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Personal Injury As A Result of Racial Profiling

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Nobody likes to look in the rearview mirror and see flashing red and blue lights. You’re on the road because you need to get somewhere, and stopping to deal with a traffic violation can be beyond annoying. Are some individuals more likely to be pulled over than others on Florida roadways? The American Civil Liberties Union (ACLU) says quite definitively that the answer is yes. Data from state agencies confirms that black motorists are far more likely to be stopped for multiple violations on Florida highways. The broader question now revolves around the concept of racial profiling. Is it a problem in Florida? If you believe you have been a victim of racial profiling, an experienced personal injury attorney may be able to help.

What is Racial Profiling?

Essentially, the targeting of a particular population by law enforcement based on race, religion, or national origin is considered racial profiling. When policing organizations generalize that particular kinds of people are likely to commit particular types of crime, officers may then make generalizations about people based on very narrow criteria, such as race. This can lead to specific demographics experiencing a high level of police scrutiny, resulting in increased stops and arrests.

Florida Statistics Tell the Story—and Raise Further Questions

Black motorists were stopped and cited for seat belt violations at about double the rate of white motorists in Florida in recent years. In some counties, the rate was quadruple the rate for blacks compared to whites. Is it possible that black drivers simply buckle up at a lower rate than their white counterparts? According to the Florida Department of Transportation (FDOT), seatbelt utilization rates were roughly comparable among the races during the period under study, leading to the conclusion that racial profiling may have been at the root of the disproportionate ticketing of black drivers.

So if black drivers are being targeted by law enforcement for minor offenses such as seatbelt violations, is racial profiling impacting the black community in other areas?

Policing and the Black Community

 Questions abound as to appropriate policing strategies and policies with regard to the black community. Our president says stop-and-frisk policies are the way to stop the dissemination of drugs, despite constitutional questions around the practice.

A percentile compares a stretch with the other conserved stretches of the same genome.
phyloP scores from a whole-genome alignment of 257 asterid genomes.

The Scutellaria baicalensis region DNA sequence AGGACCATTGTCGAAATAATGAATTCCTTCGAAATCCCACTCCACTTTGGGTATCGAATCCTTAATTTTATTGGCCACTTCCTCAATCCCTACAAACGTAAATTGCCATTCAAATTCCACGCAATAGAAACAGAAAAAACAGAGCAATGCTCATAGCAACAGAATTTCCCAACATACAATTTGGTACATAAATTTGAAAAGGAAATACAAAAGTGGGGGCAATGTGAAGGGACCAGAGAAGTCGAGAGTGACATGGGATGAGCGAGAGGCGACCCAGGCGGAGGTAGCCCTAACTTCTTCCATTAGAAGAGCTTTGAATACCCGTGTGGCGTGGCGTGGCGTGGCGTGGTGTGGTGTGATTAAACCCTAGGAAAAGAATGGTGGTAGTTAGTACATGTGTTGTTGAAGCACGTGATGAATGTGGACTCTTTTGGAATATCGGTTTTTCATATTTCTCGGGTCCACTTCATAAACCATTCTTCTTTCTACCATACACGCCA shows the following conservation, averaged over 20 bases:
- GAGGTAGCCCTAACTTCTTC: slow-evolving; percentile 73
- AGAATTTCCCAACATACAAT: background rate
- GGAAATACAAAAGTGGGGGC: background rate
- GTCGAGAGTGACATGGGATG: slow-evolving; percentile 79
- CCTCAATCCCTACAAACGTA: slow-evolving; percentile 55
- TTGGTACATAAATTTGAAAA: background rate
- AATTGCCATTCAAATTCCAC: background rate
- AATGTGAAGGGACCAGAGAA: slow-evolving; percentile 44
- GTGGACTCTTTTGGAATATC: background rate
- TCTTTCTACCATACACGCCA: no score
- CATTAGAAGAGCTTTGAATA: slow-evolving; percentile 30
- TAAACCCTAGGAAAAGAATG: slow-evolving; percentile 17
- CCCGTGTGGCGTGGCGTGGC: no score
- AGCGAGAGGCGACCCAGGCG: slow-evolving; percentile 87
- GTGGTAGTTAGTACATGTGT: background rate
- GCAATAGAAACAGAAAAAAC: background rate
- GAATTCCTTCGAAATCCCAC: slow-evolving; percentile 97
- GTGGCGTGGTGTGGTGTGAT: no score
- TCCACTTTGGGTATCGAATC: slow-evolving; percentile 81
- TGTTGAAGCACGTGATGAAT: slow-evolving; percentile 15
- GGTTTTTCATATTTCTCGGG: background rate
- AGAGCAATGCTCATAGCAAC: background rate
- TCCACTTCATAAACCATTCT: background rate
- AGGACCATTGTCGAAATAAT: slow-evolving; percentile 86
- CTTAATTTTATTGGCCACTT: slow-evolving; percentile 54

So how do law enforcement agencies protect black communities, while at the same time managing to avoid racism? One public defender in South Florida views the police as an “armed force” that harasses blacks for minor infractions that would never be pursued in wealthier, whiter neighborhoods. For example, 96 percent of individuals who wrangled with law enforcement officers over walking in the street (as opposed to on a sidewalk) were black. And individuals who were stopped for riding unlicensed bicycles? Ninety-four percent were black.

On the other hand, people want to live in safe, drug-free communities. Having a visible police presence is a notable deterrent to crime. What’s wrong with stopping a questionable individual in the name of keeping the community safe?

Legitimate Stops

One representative of the Sheriff’s Department notes that police stops must be made based on “articulable facts.” In other words, any reasonable officer would conclude that the stop was based on the rational conclusion that the person involved has committed, or is about to commit a crime. Race should never be a factor.

Fighting Racism

Racial profiling is patently against the law. The U.S. Constitution promises equal protection. If an unwarranted police stop resulted in personal injury to you in Daytona Beach, your reputation or your livelihood, the experienced team at the Law Offices of Robert W. Elton can help. Contact us today for a free, confidential consultation.

Resources:

aclu.org/blog/speak-freely/new-evidence-racial-profiling-florida-roadways

fortlauderdaledaily.com/features/gray-area-between-racial-profiling-and-policing-5-experts-weigh-criticisms-concerns-and